#DailyWings: “It is better, I think, to grab at the stars than to sit flustered because you know you cannot reach them.”
— R.A. Salvatore, Sojourn
I used to be one of those people who said they’d never go on any sort of diet because of how much they love food. Well, the latter still applies to me: I love to eat. (Who doesn’t? In the end, no matter how terrible your day is, pepperoni pizza and cookies and other comfort food will always be there for you.)
But since coming to college, I’ve developed a bad habit of eating junk like processed edibles, unhealthy snacks and fatty meals because of the convenience. And, let’s face it, junk food tastes pretty good. I was lucky enough to avoid gaining the “freshman 15,” but having a fast metabolism doesn’t necessarily equate to top-notch health, nor does it last. Earlier, it hit me that I’m going to be 21 years old in a couple months — well into adulthood — and, unfortunately, can’t eat whatever the hell I want anymore.
A few weeks ago, I made the choice to go vegetarian as part of my resolution to be healthier. Also, quite a few of my friends are vegetarian for various reasons, and they love it. Plant-based diets tend to be lower in fat and higher in fiber, because the focus is on vegetables, fruits, grains, legumes and seeds rather than meat and fish. Evidence
suggests that people who follow a vegetarian diet tend to exercise more, weigh less and live longer.
Being on a diet isn’t always easy, especially for a first-timer like me, so my original plan was to try vegetarianism for only one week (no big commitments). That way, I could promise myself that I’d stick with vegetarian meals for a short period of time without feeling pressured to continue in case it didn’t work out.
I decided to go vegetarian because I wanted to be healthier and feel less bloated after every meal. That meant cutting out meat — beef was never really my thing, anyway — but not eggs or dairy products (also known as lacto-ovo vegetarianism). But more than that, I wanted to be creative with cooking again.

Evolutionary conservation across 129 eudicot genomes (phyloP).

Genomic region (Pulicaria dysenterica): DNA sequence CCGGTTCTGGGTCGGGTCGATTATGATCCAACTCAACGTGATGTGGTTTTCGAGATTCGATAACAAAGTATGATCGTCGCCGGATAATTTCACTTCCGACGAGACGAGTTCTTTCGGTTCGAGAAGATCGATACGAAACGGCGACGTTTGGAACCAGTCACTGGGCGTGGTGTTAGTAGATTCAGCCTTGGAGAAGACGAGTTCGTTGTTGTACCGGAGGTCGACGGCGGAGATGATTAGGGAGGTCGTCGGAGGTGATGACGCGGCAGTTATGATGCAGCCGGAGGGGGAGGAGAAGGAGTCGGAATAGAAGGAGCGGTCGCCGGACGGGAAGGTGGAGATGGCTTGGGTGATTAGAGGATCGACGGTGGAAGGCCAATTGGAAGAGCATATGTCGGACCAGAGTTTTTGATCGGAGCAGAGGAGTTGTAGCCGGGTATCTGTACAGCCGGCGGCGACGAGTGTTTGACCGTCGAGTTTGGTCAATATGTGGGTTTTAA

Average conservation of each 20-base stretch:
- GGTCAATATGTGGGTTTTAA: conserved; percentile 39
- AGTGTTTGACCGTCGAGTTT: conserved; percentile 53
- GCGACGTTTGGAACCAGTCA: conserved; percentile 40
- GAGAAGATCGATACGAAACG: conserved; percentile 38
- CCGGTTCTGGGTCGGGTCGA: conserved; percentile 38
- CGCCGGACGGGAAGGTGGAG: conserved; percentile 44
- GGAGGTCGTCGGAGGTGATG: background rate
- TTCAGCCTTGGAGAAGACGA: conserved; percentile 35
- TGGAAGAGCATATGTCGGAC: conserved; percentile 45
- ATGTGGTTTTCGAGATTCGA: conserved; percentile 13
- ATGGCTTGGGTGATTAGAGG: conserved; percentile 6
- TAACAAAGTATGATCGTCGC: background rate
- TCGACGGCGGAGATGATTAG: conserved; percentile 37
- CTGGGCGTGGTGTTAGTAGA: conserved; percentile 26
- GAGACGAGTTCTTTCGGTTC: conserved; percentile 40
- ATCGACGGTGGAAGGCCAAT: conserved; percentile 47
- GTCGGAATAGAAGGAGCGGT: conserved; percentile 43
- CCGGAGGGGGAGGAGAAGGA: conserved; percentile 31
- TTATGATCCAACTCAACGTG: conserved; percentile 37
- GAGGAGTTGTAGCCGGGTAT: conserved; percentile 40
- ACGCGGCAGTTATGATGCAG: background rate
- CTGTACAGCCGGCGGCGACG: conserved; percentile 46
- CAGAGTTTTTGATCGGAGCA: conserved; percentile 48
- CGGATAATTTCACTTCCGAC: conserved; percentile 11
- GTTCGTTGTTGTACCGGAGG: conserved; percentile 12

I spoke with Suzanne Hobbs, author of “Living Vegetarian For Dummies,”
who said many people who start out vegetarian tend to dwell on food restrictions
, which makes avoiding meat more difficult and following the diet less enjoyable.
“Thinking not so much in terms of what you can’t have, but in terms of what is available that you can have is one way to do it,” said Hobbs, who is also a clinical associate professor of nutrition at UNC-Chapel Hill Gillings School of Public Health
. “Frame it differently in your mind. Instead of taking it [all] away, boy think of all the things you can have.”
So during my week as a vegetarian, I branched out. Pasta dinners that would normally contain chicken or pork were modified, and my daily pepperoni pizza lunches were replaced with fresh 1.5.0. on Lenoir Mainstreet
meals. I tried quinoa tabouli for the first time and blended ingredients together that created a unique combination, like rice and peanuts.
Many people often think of foods like tofu, chickpeas, quinoa, lentils and other types of legumes as “vegetarian food.” (Vernon Dursley
most notably described fruits and vegetables as “rabbit food.”) But with every experiment in the kitchen, I couldn’t help but think, “Why haven’t I tried cooking with these foods before? I feel so silly for missing out!”
I’ve gleaned a few meals from my week as a vegetarian and posted photos below. If you’re seriously considering vegetarianism or simply want some new ideas for meals, perhaps this will spark inspiration:
|Props to my sister, Hope, for coming up with this veggie omelet: cheese, onion, tomato and spinach. Sides include an adorable clementine, bread rounds and cheese
|About an hour later, dinner was served: Chickpea, broccoli and mushroom rigatoni in a lemon-olive oil sauce (my own addition), dashed with garlic and seasoning
|This hearty lentil soup is perfect for days when you are just too busy for homemade meals (A.K.A. you’re a full-time college student like me…)
|You can never go wrong with hummus and carrots, which is much more delicious than cookies or candy and makes you feel 10x better about yourself
Honestly, I thought sticking to a vegetarian diet would be more difficult. But that was only the case when meat was right in front of me or I had to turn down offers. Being able to cook my own meals and trying out different recipes made the experience much more fun and rewarding for me. Also, I felt a lot lighter — but not hungrier, which is common for new vegetarians — and felt full, not bloated, after meals.
Although technically it’s been more than a week since my vegetarian ventures began, I’ve kept going! Well, I did end up going back to meat for a couple days, mainly because my mom made her delicious duck specialty over spring break and I couldn’t say no. Since then, I’ve minimized my meat intake simply because I feel better when I choose a veggie omelet and fruit over bacon and eggs. This probably won’t last forever, because if anything, vegetarianism taught me that well-rounded meals are the best.
Have you ever tried a diet before? If so, what was the experience like for you? If not, would you ever?